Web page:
In a related matter, concerning Communion, Archbishop Rowan Williams comments. This text is excerpted in full by permission from the Blog of David Hamid, Suffragan Bishop in Europe (Anglican) whose observations and comments comprise this Addendum.
|Archbishop Rowan Williams,|
Keynote speaker, Lutheran World Federation
(The Rt. Reverend David Hamid first introduces his observations, and selections from Archbishop Rowan William’s remarks…the photograph of the Archbishop is by Arni Svanur…:)
On 22 July the Archbishop of Canterbury delivered the keynote address at the Assembly of the Lutheran World Federation in Stuttgart, Germany. He reflected on the Assembly’s theme Give Us Today Our Daily Bread and explored a number of interpretations of this line from the Lord’s Prayer:
“The bread that is shared among Christians is not only material resource, but the recognition of dignity…and to recognise human dignity in one another is indeed to share the truth of what humanity is in the eyes of God. We feed each other by honouring the truth of the divine image in each other.”
Archbishop Williams also spoke of the close connection in the Lord’s Prayer between the prayer for bread and the prayer for forgiveness. He described forgiveness as
“the exchange of the bread of life and the bread of truth; it is the way in which those who have damaged each other’s humanity and denied its dignity are brought back into a relation where each feeds the other and nurtures their dignity”.
The Archbishop reflecting on the Eucharist, said:
“The Lord’s Supper is bread for the world – not simply in virtue of the sacramental bread that is literally shared and consumed, but because it is the sign of a humanity set free for mutual gift and service. The Church’s mission in God’s world is inseparably bound up with the reality of the common life around Christ’s table, the life of what a great Anglican scholar called homo eucharisticus, the new ‘species’ of humanity that is created and sustained by the Eucharistic gathering and its food and drink. Here is proclaimed the possibility of reconciled life and the imperative of living so as to nourish the humanity of others. There is no transforming Eucharistic life if it is not fleshed out in justice and generosity, no proper veneration for the sacramental Body and Blood that is not correspondingly fleshed out in veneration for the neighbour”..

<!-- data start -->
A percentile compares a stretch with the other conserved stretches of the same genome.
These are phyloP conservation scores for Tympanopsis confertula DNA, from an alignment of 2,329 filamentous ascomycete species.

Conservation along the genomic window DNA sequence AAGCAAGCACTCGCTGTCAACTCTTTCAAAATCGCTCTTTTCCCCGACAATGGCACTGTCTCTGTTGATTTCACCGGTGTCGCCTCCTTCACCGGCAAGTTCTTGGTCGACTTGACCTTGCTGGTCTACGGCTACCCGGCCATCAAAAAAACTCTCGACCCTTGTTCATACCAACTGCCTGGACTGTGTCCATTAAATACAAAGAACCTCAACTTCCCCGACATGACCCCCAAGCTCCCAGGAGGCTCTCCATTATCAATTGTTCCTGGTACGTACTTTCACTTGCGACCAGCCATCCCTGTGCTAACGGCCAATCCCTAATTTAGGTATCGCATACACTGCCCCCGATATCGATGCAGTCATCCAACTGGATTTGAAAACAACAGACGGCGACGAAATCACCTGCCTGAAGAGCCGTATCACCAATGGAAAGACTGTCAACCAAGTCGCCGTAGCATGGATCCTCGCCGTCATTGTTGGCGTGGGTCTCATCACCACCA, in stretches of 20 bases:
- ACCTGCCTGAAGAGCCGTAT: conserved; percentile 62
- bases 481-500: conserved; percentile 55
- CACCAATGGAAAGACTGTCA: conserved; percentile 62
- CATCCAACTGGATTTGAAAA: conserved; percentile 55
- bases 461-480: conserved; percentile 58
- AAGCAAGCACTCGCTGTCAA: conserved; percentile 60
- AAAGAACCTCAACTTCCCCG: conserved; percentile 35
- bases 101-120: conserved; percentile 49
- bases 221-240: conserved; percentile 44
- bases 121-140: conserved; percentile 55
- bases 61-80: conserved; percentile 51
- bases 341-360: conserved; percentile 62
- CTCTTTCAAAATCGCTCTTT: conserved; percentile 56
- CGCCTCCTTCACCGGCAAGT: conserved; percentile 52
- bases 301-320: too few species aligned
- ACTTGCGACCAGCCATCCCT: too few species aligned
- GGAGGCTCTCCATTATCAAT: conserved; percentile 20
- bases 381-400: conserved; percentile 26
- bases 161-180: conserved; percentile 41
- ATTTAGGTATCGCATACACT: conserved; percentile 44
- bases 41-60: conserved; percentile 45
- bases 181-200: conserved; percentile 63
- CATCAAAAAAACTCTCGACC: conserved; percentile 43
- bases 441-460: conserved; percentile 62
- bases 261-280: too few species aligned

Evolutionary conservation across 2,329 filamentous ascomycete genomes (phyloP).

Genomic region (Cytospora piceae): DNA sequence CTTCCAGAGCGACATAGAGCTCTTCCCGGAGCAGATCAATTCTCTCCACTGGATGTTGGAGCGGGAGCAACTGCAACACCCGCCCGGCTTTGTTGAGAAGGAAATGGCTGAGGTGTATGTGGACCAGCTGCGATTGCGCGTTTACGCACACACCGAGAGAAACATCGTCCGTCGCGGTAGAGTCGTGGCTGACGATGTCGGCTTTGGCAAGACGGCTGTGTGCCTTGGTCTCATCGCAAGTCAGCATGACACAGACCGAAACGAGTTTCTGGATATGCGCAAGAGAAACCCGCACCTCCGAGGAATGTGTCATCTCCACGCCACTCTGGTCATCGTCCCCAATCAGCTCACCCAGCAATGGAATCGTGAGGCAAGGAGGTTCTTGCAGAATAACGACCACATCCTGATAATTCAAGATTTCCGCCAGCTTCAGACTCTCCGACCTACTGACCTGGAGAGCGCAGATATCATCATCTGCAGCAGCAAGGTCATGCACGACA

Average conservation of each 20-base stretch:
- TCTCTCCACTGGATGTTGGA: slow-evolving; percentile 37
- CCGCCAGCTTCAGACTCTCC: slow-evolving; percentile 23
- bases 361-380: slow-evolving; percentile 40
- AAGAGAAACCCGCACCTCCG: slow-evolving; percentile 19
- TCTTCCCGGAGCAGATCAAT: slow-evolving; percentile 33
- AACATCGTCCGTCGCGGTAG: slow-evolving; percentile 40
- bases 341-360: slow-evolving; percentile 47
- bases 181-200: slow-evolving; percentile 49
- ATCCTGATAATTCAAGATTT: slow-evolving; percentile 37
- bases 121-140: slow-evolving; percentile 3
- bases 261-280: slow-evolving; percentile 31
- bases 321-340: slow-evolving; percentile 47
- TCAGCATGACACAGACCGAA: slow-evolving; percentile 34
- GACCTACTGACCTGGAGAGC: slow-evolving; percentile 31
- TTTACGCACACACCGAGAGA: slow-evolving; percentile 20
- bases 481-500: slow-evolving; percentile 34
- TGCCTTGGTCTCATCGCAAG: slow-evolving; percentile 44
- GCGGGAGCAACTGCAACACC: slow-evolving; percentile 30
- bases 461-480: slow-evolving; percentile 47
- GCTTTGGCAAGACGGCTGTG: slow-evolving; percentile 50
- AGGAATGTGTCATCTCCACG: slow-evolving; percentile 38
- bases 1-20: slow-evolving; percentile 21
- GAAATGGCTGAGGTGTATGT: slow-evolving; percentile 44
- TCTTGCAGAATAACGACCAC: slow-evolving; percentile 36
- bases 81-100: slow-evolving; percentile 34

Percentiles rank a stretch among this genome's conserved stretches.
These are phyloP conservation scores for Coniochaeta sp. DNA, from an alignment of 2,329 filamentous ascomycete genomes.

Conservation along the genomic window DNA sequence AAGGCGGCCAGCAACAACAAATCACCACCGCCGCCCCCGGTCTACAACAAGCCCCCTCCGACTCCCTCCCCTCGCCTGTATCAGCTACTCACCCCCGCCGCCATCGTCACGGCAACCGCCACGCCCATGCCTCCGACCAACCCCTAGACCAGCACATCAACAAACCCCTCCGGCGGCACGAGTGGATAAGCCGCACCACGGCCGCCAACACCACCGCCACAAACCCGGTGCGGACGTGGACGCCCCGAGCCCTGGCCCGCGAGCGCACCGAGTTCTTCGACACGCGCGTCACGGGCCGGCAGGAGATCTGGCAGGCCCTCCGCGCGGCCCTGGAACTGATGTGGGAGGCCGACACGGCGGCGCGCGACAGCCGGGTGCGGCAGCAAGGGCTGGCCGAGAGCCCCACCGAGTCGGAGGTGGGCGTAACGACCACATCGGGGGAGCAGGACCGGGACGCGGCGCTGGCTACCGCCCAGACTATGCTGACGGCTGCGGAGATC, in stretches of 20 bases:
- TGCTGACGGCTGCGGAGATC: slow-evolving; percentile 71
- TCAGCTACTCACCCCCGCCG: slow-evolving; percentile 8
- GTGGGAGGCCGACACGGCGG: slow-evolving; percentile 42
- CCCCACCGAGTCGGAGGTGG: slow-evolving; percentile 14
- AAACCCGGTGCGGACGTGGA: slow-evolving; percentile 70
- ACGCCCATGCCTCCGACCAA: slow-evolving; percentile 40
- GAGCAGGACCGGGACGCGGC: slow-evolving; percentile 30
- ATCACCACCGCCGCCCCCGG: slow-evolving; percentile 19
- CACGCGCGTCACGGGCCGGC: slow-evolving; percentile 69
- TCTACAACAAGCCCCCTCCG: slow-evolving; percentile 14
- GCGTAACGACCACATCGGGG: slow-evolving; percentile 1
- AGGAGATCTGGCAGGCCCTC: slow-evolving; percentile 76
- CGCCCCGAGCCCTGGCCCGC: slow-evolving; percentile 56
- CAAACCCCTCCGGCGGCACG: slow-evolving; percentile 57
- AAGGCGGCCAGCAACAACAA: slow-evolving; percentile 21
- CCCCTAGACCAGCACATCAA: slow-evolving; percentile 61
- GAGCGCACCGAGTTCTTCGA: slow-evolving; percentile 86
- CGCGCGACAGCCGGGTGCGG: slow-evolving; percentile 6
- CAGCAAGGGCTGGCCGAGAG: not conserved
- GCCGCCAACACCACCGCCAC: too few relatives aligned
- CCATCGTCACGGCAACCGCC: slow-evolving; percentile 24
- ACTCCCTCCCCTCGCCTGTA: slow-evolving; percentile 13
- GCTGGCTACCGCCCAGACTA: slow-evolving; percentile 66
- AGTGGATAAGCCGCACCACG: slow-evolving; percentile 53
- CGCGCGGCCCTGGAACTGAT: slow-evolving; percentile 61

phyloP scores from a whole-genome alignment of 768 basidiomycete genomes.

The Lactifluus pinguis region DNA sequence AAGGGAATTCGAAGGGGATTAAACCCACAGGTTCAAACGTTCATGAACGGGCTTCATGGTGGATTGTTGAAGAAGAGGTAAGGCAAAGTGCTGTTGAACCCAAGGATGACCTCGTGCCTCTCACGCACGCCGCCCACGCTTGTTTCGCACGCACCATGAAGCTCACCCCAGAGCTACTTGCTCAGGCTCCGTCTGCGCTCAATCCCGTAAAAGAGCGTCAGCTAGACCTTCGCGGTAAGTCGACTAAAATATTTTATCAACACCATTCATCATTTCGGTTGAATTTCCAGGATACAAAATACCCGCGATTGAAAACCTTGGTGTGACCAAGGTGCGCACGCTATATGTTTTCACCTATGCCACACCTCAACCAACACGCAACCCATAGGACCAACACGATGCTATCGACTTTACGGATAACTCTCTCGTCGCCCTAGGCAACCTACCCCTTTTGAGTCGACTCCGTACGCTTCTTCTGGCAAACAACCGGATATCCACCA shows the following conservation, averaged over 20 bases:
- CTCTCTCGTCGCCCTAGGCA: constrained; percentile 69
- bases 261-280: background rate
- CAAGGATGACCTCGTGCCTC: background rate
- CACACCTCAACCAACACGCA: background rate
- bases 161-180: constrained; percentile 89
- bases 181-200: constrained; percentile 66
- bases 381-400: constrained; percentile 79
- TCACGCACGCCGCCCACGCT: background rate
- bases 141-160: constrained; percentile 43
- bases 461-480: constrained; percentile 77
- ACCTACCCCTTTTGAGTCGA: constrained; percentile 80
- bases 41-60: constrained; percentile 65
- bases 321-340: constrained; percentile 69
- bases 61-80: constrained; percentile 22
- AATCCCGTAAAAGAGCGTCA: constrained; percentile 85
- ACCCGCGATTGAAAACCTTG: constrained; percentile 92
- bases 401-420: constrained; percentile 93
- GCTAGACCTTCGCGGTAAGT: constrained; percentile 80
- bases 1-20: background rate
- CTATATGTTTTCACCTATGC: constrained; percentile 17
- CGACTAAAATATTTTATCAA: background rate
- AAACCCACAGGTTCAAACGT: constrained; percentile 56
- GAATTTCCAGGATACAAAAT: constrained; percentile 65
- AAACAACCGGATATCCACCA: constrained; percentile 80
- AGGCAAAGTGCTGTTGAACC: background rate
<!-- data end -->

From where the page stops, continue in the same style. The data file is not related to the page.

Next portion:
After the address, the Archbishop answered questions from the assembly on a number of topics, including:
■on Christian unity: “When we join hands to take risks together for the sake of the Gospel, then we advance the Kingdom”
■on interfaith dialogue: “Engaging in interfaith dialogue is about sharing a vision of humanity, and joining with those of other faiths in humanising our environment”
■on loneliness and isolation: “Churches remain the one place where we are reminded we belong to each other. Your life and your death are with your neighbour”.
■on God’s love: “in the language of the prophet Hosea, God says “I cannot give you up, I cannot stop giving my love, for I am God and not a mortal”
■on sacraments: “the energy of the redeeming God is everywhere. In the sacraments a veil is lifted and we see God’s activity in Christ”.
(Bishop David Hamid concludes his observations.)
The Lutherans were deeply moved by the spiritual teaching of our Archbishop and the President of the Lutheran World Federation, Bishop Mark Hanson (below) spoke very warmly of Archbishop Rowan’s leadership. It made me very proud of our Anglican Primate.
The full text of the Archbishop’s address can be found here.
This article originally appeared in The Church of England Newspaper, London.